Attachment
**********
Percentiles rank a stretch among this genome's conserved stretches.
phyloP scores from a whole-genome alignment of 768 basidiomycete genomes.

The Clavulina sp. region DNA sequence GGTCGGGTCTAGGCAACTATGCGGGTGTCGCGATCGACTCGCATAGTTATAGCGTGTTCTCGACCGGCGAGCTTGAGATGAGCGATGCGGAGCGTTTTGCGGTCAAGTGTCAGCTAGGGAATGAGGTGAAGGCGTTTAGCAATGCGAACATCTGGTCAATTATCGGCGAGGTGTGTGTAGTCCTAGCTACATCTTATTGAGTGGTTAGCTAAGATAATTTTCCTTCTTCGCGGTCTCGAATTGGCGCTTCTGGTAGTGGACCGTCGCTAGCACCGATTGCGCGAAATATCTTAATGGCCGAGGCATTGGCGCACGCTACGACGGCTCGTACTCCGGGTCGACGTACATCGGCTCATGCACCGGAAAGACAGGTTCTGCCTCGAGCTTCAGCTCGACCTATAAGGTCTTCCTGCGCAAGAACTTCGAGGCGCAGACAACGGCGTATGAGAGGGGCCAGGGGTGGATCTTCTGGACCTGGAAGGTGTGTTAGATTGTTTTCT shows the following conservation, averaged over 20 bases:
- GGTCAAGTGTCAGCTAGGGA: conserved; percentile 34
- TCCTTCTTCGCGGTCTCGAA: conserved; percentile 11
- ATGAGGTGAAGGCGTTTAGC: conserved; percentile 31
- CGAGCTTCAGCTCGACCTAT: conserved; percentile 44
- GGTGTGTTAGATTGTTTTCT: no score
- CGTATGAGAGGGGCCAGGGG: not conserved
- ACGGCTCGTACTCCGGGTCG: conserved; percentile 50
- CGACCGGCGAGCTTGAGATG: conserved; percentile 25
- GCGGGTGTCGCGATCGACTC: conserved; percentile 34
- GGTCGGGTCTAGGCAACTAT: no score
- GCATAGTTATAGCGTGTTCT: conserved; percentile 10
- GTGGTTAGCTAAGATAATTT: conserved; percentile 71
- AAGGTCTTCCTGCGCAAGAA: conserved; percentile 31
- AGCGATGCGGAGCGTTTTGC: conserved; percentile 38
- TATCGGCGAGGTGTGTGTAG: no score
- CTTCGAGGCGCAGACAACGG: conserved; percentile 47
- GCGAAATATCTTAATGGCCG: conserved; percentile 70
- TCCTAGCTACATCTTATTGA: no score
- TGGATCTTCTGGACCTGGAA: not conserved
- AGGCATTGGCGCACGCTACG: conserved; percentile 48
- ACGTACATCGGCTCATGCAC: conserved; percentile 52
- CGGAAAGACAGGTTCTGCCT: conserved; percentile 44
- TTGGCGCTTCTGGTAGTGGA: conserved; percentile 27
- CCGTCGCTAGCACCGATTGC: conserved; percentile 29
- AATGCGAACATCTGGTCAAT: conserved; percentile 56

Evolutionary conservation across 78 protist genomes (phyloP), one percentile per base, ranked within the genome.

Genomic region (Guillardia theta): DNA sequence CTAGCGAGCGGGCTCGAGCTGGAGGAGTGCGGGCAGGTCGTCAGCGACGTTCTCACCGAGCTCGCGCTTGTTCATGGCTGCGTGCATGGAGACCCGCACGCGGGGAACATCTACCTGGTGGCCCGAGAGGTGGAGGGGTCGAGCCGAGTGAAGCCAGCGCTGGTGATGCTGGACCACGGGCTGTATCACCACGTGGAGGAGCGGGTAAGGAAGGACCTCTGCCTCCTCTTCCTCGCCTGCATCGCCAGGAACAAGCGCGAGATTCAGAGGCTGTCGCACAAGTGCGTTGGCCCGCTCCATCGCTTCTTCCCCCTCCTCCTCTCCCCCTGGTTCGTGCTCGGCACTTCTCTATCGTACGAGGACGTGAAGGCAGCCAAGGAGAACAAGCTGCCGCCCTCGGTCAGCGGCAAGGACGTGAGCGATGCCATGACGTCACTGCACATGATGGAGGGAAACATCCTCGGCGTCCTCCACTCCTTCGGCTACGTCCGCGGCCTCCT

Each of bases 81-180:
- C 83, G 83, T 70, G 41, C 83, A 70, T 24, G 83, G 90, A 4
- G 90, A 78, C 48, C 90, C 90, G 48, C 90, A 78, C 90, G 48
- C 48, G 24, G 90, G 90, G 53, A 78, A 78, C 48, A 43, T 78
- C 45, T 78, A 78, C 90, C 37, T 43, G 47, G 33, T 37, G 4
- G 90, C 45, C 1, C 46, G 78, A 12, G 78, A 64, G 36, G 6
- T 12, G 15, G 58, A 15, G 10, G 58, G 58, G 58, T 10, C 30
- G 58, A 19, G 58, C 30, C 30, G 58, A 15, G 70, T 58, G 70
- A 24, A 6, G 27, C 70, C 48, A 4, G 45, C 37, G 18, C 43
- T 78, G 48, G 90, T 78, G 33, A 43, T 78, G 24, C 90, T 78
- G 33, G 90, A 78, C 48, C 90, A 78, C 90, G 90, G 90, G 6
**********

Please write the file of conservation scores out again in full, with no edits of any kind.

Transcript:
Percentiles rank a stretch among this genome's conserved stretches.
phyloP scores from a whole-genome alignment of 768 basidiomycete genomes.

The Clavulina sp. region DNA sequence GGTCGGGTCTAGGCAACTATGCGGGTGTCGCGATCGACTCGCATAGTTATAGCGTGTTCTCGACCGGCGAGCTTGAGATGAGCGATGCGGAGCGTTTTGCGGTCAAGTGTCAGCTAGGGAATGAGGTGAAGGCGTTTAGCAATGCGAACATCTGGTCAATTATCGGCGAGGTGTGTGTAGTCCTAGCTACATCTTATTGAGTGGTTAGCTAAGATAATTTTCCTTCTTCGCGGTCTCGAATTGGCGCTTCTGGTAGTGGACCGTCGCTAGCACCGATTGCGCGAAATATCTTAATGGCCGAGGCATTGGCGCACGCTACGACGGCTCGTACTCCGGGTCGACGTACATCGGCTCATGCACCGGAAAGACAGGTTCTGCCTCGAGCTTCAGCTCGACCTATAAGGTCTTCCTGCGCAAGAACTTCGAGGCGCAGACAACGGCGTATGAGAGGGGCCAGGGGTGGATCTTCTGGACCTGGAAGGTGTGTTAGATTGTTTTCT shows the following conservation, averaged over 20 bases:
- GGTCAAGTGTCAGCTAGGGA: conserved; percentile 34
- TCCTTCTTCGCGGTCTCGAA: conserved; percentile 11
- ATGAGGTGAAGGCGTTTAGC: conserved; percentile 31
- CGAGCTTCAGCTCGACCTAT: conserved; percentile 44
- GGTGTGTTAGATTGTTTTCT: no score
- CGTATGAGAGGGGCCAGGGG: not conserved
- ACGGCTCGTACTCCGGGTCG: conserved; percentile 50
- CGACCGGCGAGCTTGAGATG: conserved; percentile 25
- GCGGGTGTCGCGATCGACTC: conserved; percentile 34
- GGTCGGGTCTAGGCAACTAT: no score
- GCATAGTTATAGCGTGTTCT: conserved; percentile 10
- GTGGTTAGCTAAGATAATTT: conserved; percentile 71
- AAGGTCTTCCTGCGCAAGAA: conserved; percentile 31
- AGCGATGCGGAGCGTTTTGC: conserved; percentile 38
- TATCGGCGAGGTGTGTGTAG: no score
- CTTCGAGGCGCAGACAACGG: conserved; percentile 47
- GCGAAATATCTTAATGGCCG: conserved; percentile 70
- TCCTAGCTACATCTTATTGA: no score
- TGGATCTTCTGGACCTGGAA: not conserved
- AGGCATTGGCGCACGCTACG: conserved; percentile 48
- ACGTACATCGGCTCATGCAC: conserved; percentile 52
- CGGAAAGACAGGTTCTGCCT: conserved; percentile 44
- TTGGCGCTTCTGGTAGTGGA: conserved; percentile 27
- CCGTCGCTAGCACCGATTGC: conserved; percentile 29
- AATGCGAACATCTGGTCAAT: conserved; percentile 56

Evolutionary conservation across 78 protist genomes (phyloP), one percentile per base, ranked within the genome.

Genomic region (Guillardia theta): DNA sequence CTAGCGAGCGGGCTCGAGCTGGAGGAGTGCGGGCAGGTCGTCAGCGACGTTCTCACCGAGCTCGCGCTTGTTCATGGCTGCGTGCATGGAGACCCGCACGCGGGGAACATCTACCTGGTGGCCCGAGAGGTGGAGGGGTCGAGCCGAGTGAAGCCAGCGCTGGTGATGCTGGACCACGGGCTGTATCACCACGTGGAGGAGCGGGTAAGGAAGGACCTCTGCCTCCTCTTCCTCGCCTGCATCGCCAGGAACAAGCGCGAGATTCAGAGGCTGTCGCACAAGTGCGTTGGCCCGCTCCATCGCTTCTTCCCCCTCCTCCTCTCCCCCTGGTTCGTGCTCGGCACTTCTCTATCGTACGAGGACGTGAAGGCAGCCAAGGAGAACAAGCTGCCGCCCTCGGTCAGCGGCAAGGACGTGAGCGATGCCATGACGTCACTGCACATGATGGAGGGAAACATCCTCGGCGTCCTCCACTCCTTCGGCTACGTCCGCGGCCTCCT

Each of bases 81-180:
- C 83, G 83, T 70, G 41, C 83, A 70, T 24, G 83, G 90, A 4
- G 90, A 78, C 48, C 90, C 90, G 48, C 90, A 78, C 90, G 48
- C 48, G 24, G 90, G 90, G 53, A 78, A 78, C 48, A 43, T 78
- C 45, T 78, A 78, C 90, C 37, T 43, G 47, G 33, T 37, G 4
- G 90, C 45, C 1, C 46, G 78, A 12, G 78, A 64, G 36, G 6
- T 12, G 15, G 58, A 15, G 10, G 58, G 58, G 58, T 10, C 30
- G 58, A 19, G 58, C 30, C 30, G 58, A 15, G 70, T 58, G 70
- A 24, A 6, G 27, C 70, C 48, A 4, G 45, C 37, G 18, C 43
- T 78, G 48, G 90, T 78, G 33, A 43, T 78, G 24, C 90, T 78
- G 33, G 90, A 78, C 48, C 90, A 78, C 90, G 90, G 90, G 6